So that’s probably the second major difference between a book and a politician. A book can be corrected, but obviously a Malaysian politician would rather die than admit he has done something wrong.
The third difference
Books have printed words. Once something appears in print, it’s harder to twist it. But our politicians will readily twist their words to try and save themselves, or use them against others.
Let’s take Ipoh Timur MP Lim Kit Siang. There are many tales about the DAP supremo, but most endearing would be his continuous calls for salary cuts. In December 2007, he asked for former (thank God) Minister of Information Datuk Seri Zainuddin Maidin’s salary to be cut by RM10 for not upholding media freedom. (I wonder why some people still say “press freedom” instead of “media freedom”. There’s a big difference. Writer Alliance for Media Independence, take note.)
Anyways, Kit Siang went through his motion, and somewhere along the way, the words “go blog” and “goblok” got mixed up. And then of course, pandemonium erupted.
I won’t judge what the heck was said until I’ve read the Hansard records, which are basically verbatim transcripts of parliamentary proceedings. Unfortunately, I’ve been reading the Hansard documents for 3, 4 and 6 Dec 2007, and have yet to find a record of this whole argument. Also surprising is that there is no Hansard record for 5 Dec. Not quite sure why.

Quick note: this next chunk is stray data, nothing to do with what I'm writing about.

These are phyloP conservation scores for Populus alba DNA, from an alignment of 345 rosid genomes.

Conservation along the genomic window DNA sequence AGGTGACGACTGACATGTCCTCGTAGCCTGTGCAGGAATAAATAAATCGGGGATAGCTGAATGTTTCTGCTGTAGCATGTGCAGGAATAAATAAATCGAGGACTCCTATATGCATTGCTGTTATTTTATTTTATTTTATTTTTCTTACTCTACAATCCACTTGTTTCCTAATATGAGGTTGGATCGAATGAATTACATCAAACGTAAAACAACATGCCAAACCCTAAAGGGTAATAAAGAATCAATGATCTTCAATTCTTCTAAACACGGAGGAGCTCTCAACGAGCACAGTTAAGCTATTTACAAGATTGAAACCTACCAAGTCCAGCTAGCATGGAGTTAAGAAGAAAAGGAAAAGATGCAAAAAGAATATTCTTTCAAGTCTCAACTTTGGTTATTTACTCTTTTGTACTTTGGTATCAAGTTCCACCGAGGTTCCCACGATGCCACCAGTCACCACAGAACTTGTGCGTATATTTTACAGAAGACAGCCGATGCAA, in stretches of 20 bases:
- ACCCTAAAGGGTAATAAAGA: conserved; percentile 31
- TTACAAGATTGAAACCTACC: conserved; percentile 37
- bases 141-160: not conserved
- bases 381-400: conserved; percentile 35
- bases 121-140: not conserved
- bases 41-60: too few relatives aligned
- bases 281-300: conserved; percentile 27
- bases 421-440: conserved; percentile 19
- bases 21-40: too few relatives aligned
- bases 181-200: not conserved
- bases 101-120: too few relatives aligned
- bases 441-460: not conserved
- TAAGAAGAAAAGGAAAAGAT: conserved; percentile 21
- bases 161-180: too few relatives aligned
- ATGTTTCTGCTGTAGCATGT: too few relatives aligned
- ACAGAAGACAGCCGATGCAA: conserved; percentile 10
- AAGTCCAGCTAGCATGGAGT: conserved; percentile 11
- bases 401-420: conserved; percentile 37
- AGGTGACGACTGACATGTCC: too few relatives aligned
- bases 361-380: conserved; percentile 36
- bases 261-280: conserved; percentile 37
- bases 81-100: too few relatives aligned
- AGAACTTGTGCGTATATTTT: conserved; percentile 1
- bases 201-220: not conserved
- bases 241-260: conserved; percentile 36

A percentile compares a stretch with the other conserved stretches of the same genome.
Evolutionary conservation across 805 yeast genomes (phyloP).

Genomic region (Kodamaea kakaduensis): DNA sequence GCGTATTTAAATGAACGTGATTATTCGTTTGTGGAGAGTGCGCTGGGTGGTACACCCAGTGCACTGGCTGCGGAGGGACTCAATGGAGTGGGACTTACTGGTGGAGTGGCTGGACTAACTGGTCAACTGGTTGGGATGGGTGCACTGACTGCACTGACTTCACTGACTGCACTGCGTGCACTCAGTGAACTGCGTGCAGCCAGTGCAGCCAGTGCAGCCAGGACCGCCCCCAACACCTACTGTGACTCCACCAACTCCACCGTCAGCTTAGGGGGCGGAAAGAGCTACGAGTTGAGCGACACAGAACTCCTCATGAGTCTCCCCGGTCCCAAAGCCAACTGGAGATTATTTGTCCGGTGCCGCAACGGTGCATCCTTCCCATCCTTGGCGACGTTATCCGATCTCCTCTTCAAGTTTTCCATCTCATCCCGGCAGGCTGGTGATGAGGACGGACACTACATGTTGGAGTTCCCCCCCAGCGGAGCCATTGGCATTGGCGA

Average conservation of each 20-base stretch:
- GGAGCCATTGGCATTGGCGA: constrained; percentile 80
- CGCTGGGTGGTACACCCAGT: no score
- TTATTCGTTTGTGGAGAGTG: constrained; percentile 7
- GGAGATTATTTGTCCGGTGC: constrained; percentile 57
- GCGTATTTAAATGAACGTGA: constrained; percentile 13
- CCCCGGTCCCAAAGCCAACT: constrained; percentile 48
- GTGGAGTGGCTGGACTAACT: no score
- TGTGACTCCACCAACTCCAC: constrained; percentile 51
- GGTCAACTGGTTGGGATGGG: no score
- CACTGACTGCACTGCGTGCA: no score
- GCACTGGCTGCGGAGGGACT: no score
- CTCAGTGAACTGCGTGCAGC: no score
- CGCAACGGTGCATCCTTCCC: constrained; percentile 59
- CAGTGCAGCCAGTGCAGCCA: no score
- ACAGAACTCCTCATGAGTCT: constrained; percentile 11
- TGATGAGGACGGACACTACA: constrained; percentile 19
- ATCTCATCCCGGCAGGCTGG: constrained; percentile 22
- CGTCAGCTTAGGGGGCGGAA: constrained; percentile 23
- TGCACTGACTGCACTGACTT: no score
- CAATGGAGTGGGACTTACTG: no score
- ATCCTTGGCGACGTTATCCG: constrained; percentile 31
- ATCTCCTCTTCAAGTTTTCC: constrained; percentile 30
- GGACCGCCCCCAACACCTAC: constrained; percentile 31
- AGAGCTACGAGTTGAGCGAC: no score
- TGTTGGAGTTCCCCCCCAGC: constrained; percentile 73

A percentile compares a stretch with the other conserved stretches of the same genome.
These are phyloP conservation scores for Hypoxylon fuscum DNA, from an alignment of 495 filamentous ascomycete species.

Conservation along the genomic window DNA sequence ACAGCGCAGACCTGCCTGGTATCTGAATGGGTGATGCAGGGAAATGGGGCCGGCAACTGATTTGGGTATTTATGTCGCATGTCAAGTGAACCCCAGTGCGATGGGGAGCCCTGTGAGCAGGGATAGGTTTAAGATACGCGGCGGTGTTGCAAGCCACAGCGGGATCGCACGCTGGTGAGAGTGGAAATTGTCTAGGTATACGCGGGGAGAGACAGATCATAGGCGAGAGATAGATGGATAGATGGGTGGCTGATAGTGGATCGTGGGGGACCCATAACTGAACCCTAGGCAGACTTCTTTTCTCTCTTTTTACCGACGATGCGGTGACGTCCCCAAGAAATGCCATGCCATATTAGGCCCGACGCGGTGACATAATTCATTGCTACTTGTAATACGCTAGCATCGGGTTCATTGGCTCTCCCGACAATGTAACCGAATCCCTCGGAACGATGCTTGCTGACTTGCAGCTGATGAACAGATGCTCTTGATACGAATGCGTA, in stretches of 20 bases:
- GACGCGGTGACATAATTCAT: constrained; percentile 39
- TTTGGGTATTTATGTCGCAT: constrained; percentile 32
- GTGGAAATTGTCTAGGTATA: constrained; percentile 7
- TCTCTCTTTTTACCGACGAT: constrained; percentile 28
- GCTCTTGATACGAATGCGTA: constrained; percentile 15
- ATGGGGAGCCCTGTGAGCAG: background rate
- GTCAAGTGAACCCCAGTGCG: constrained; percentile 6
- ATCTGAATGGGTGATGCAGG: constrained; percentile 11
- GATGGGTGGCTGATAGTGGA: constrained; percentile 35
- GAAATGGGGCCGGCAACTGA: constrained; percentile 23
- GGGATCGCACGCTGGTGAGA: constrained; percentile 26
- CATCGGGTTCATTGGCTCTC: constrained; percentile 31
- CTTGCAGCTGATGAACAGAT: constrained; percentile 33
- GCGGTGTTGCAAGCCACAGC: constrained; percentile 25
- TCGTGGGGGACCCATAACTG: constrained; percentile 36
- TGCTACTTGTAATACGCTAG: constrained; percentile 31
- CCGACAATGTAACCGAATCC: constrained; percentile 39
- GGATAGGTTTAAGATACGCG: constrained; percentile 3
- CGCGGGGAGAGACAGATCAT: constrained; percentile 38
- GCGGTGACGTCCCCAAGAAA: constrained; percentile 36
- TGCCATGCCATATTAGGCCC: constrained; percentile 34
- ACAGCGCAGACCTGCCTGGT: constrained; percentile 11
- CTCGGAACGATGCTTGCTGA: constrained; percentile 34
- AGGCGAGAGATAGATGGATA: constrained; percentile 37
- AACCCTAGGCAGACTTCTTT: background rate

(© Miguel Saavedra/sxc.hu)This is definitely another great difference between books and politicians. At least in books, you can see how a word is spelt and thus have more assurance about its specific usage. Well, except law books. Those could spin the head of any layperson.
So after mentioning all of this to my friend, he maintained that there was still one major difference between a book and a politician. By this point I was getting irritated because I thought I had raised some grand points. Plus, we had missed last call and I was getting sober real fast.
So finally he looks at me and says: “A book has something that any normal human being has, but never a politician. Do you know what it is?”
We have politicians who constantly make empty promises. From the promise of anti-corruption and the continuous promotion of Islam Hadhari, to the failure to improve our public transport system and even the continuous raising of prices and tariffs — this administration has broken all its promises made before the 2004 elections, and also pre-March 2008. It is no wonder that the ruling coalition lost its two-thirds majority in the Dewan Rakyat.